One of the chief criticisms of Mayor Bloomberg’s governance of the school system has been that parents are often shut out of major policy decisions.

Arts Education

The agreement approved by the Senate also calls for forming an advisory committee to make recommendations on arts education—an area of the curriculum that critics argue has suffered under the leadership of Mr. Bloomberg and Mr. Klein.

The city’s education department must also hold annual school safety meetings under the compromise.

Mayor Bloomberg, who is running for a third term this November after succeeding in getting the city’s term-limits law changed, had not expected the extension of his authority over the public schools to run into such a political buzz saw, despite persistent criticism from some parent groups and education scholars.

Related Tags:

The Associated Press contributed to this story.
A version of this article appeared in the August 12, 2009 edition of Education Week as State Senate Extends Mayor’s Control Over N.Y.C. Schools

Events

This content is provided by our sponsor. It is not written by and does not necessarily reflect the views of Education Week's editorial staff.
Sponsor
Budget & Finance Webinar
Innovative Funding Models: A Deep Dive into Public-Private Partnerships
Discover how innovative funding models drive educational projects forward. Join us for insights into effective PPP implementation.
Content provided by Follett Learning
Budget & Finance Webinar Staffing Schools After ESSER: What School and District Leaders Need to Know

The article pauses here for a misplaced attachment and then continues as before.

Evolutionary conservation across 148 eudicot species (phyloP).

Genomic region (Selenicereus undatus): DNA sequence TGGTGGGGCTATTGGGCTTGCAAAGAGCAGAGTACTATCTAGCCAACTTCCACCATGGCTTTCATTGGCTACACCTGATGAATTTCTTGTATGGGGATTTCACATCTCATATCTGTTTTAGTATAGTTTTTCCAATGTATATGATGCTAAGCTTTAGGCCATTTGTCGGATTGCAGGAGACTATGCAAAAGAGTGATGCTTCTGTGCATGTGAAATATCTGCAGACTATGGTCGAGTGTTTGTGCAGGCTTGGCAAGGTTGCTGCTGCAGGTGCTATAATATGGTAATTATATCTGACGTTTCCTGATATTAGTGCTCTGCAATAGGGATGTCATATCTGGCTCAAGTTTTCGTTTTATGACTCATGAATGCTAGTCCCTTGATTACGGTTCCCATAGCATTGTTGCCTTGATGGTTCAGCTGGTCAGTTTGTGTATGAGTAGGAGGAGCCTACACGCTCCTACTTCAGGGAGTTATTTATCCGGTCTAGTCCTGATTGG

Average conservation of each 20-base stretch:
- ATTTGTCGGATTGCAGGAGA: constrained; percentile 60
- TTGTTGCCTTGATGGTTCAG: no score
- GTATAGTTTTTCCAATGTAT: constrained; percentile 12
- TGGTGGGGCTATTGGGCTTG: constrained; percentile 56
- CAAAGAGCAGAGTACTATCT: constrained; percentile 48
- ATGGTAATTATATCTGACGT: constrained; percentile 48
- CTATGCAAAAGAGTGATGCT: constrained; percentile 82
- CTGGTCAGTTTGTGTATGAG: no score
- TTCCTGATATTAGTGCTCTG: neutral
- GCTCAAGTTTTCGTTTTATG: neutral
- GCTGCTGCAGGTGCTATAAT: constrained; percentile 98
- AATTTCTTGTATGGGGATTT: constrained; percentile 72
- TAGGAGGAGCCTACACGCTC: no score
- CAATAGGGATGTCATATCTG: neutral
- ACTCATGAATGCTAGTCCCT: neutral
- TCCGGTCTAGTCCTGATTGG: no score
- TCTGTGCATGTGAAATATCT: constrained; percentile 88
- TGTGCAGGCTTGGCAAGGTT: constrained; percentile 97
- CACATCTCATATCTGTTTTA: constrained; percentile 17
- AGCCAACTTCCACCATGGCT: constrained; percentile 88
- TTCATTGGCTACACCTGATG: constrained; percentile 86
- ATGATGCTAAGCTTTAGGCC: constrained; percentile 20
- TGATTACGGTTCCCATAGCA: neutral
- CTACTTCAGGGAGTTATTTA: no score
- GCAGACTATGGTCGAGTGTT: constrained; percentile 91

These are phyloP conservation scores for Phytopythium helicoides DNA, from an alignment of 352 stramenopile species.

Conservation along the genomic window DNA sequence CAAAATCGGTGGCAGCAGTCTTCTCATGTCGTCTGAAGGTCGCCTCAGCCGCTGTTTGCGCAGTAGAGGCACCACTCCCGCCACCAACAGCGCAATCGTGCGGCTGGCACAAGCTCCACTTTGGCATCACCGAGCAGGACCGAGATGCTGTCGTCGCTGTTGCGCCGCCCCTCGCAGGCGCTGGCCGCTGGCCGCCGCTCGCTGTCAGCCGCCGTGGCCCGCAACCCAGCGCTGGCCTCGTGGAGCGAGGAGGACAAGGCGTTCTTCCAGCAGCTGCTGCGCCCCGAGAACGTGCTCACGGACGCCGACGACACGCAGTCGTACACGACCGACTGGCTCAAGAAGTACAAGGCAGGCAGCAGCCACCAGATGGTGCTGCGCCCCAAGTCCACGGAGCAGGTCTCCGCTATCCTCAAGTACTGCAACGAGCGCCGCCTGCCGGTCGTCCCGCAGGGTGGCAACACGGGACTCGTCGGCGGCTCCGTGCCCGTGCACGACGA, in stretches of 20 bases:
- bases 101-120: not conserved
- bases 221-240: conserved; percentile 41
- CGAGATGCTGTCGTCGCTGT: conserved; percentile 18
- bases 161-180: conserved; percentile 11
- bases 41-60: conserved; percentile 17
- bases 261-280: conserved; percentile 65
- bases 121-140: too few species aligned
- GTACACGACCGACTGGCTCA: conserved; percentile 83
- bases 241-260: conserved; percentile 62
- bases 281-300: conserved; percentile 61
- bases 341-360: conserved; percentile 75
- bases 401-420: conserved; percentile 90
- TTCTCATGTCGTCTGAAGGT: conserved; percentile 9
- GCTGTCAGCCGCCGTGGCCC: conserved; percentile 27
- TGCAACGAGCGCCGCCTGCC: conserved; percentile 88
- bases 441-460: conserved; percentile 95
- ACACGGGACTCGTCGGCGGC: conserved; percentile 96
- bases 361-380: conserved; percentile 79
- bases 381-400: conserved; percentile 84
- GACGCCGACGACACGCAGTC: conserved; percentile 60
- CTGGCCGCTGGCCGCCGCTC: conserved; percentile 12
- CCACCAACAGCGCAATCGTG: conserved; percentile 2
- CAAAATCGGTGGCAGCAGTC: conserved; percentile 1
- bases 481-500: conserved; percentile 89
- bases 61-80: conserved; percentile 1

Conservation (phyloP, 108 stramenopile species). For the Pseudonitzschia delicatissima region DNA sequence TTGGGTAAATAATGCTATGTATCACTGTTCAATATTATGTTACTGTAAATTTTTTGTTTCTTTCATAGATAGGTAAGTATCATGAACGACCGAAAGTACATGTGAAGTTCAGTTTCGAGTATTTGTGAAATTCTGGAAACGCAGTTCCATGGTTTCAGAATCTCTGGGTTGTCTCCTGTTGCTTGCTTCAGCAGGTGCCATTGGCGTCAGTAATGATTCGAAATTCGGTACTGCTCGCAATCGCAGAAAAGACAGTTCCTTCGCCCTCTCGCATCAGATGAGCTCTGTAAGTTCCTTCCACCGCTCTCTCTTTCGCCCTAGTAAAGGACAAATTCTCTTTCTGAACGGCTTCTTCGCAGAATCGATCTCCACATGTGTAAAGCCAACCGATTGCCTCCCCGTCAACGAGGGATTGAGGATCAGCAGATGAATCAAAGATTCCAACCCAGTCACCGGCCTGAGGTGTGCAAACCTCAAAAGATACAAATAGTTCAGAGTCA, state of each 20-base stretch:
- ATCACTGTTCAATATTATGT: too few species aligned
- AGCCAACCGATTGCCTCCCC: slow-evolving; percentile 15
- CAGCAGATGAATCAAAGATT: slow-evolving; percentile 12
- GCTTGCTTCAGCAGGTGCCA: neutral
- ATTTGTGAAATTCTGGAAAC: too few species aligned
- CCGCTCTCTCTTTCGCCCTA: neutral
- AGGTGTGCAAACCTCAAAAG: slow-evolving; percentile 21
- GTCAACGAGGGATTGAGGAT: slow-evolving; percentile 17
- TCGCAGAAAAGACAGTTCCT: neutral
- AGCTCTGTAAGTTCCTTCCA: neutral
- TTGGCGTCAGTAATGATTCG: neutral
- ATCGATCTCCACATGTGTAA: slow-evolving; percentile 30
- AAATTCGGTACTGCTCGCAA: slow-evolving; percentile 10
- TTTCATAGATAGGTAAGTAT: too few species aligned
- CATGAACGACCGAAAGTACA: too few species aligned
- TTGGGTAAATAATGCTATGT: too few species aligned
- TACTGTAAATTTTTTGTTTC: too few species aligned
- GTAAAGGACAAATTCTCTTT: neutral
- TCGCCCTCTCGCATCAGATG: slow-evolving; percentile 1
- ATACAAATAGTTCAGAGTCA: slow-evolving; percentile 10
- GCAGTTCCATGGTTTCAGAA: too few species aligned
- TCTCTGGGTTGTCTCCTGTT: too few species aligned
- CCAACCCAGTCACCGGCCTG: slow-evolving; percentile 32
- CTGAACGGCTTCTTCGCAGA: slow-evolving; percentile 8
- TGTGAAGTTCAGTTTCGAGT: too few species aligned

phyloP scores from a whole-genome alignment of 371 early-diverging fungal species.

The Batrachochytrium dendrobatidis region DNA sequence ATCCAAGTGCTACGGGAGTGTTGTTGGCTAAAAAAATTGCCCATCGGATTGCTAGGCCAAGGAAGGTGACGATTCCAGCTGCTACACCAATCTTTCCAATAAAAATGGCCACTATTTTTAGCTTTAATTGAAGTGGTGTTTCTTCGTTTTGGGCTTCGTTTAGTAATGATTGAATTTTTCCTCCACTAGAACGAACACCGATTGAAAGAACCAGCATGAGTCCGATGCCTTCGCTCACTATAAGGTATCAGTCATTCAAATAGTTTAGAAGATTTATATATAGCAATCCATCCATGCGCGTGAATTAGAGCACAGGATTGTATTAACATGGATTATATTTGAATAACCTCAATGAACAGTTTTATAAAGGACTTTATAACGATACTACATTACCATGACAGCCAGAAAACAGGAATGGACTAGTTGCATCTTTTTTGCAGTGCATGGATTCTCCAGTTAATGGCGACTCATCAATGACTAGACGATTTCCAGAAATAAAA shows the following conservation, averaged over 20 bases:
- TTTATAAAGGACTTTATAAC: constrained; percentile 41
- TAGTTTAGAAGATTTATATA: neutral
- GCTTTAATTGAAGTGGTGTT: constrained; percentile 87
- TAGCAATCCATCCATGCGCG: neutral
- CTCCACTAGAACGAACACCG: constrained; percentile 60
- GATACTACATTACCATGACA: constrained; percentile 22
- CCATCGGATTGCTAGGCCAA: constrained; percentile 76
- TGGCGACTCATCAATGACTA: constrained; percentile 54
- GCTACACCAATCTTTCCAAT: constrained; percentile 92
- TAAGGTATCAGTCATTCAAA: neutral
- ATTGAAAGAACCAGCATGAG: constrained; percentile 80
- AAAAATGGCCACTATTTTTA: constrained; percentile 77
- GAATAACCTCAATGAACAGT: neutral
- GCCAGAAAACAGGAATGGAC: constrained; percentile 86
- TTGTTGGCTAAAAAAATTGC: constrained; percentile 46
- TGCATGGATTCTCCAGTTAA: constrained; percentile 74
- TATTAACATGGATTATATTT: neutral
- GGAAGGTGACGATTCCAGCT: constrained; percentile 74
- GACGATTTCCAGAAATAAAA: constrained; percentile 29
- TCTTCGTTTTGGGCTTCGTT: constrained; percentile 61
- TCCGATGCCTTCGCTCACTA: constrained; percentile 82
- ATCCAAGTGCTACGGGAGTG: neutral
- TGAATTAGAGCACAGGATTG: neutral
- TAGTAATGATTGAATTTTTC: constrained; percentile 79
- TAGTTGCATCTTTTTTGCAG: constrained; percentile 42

Join our newsroom for insights on investing in critical student support positions as pandemic funds expire.
This content is provided by our sponsor. It is not written by and does not necessarily reflect the views of Education Week's editorial staff.
Sponsor
Student Achievement Webinar
How can districts build sustainable tutoring models before the money runs out?
District leaders, low on funds, must decide: broad support for all or deep interventions for few? Let's discuss maximizing tutoring resources.
Content provided by Varsity Tutors for Schools

EdWeek Top School Jobs

Teacher Jobs
Search over ten thousand teaching jobs nationwide — elementary, middle, high school and more.
View Jobs
Principal Jobs
Find hundreds of jobs for principals, assistant principals, and other school leadership roles.
View Jobs
Administrator Jobs
Over a thousand district-level jobs: superintendents, directors, more.
View Jobs
Support Staff Jobs
Search thousands of jobs, from paraprofessionals to counselors and more.
View Jobs

Read Next

School & District Management Principals Have a Lead Role in the ‘Science of Reading.’ Are They Ready?
The push to shifting schools to the science of reading has often neglected the vital role of the principal.
9 min read
School & District Management Quiz What Do You Know About the Most Influential People in School Districts? Take Our Quiz
Answer 7 questions about the superintendent profession.
1 min read
Image of icons for gender, pay, demographics.
Canva
School & District Management Opinion I Invited My Students to Be the Principal for a Day. Here’s What I Learned
When I felt myself slipping into a springtime slump, this simple activity reminded me of my “why” as an educator.
S. Kambar Khoshaba
4 min read
052024 OPINION Khoshaba PRINCIPAL end the year with positivity
E+/Getty + Vanessa Solis/Education Week via Canva
School & District Management The Complicated Fight Over Four-Day School Weeks
Missouri lawmakers want to encourage large districts to maintain five-day weeks—even as four-day weeks grow more popular.
7 min read
Calendar 4 day week
iStock/Getty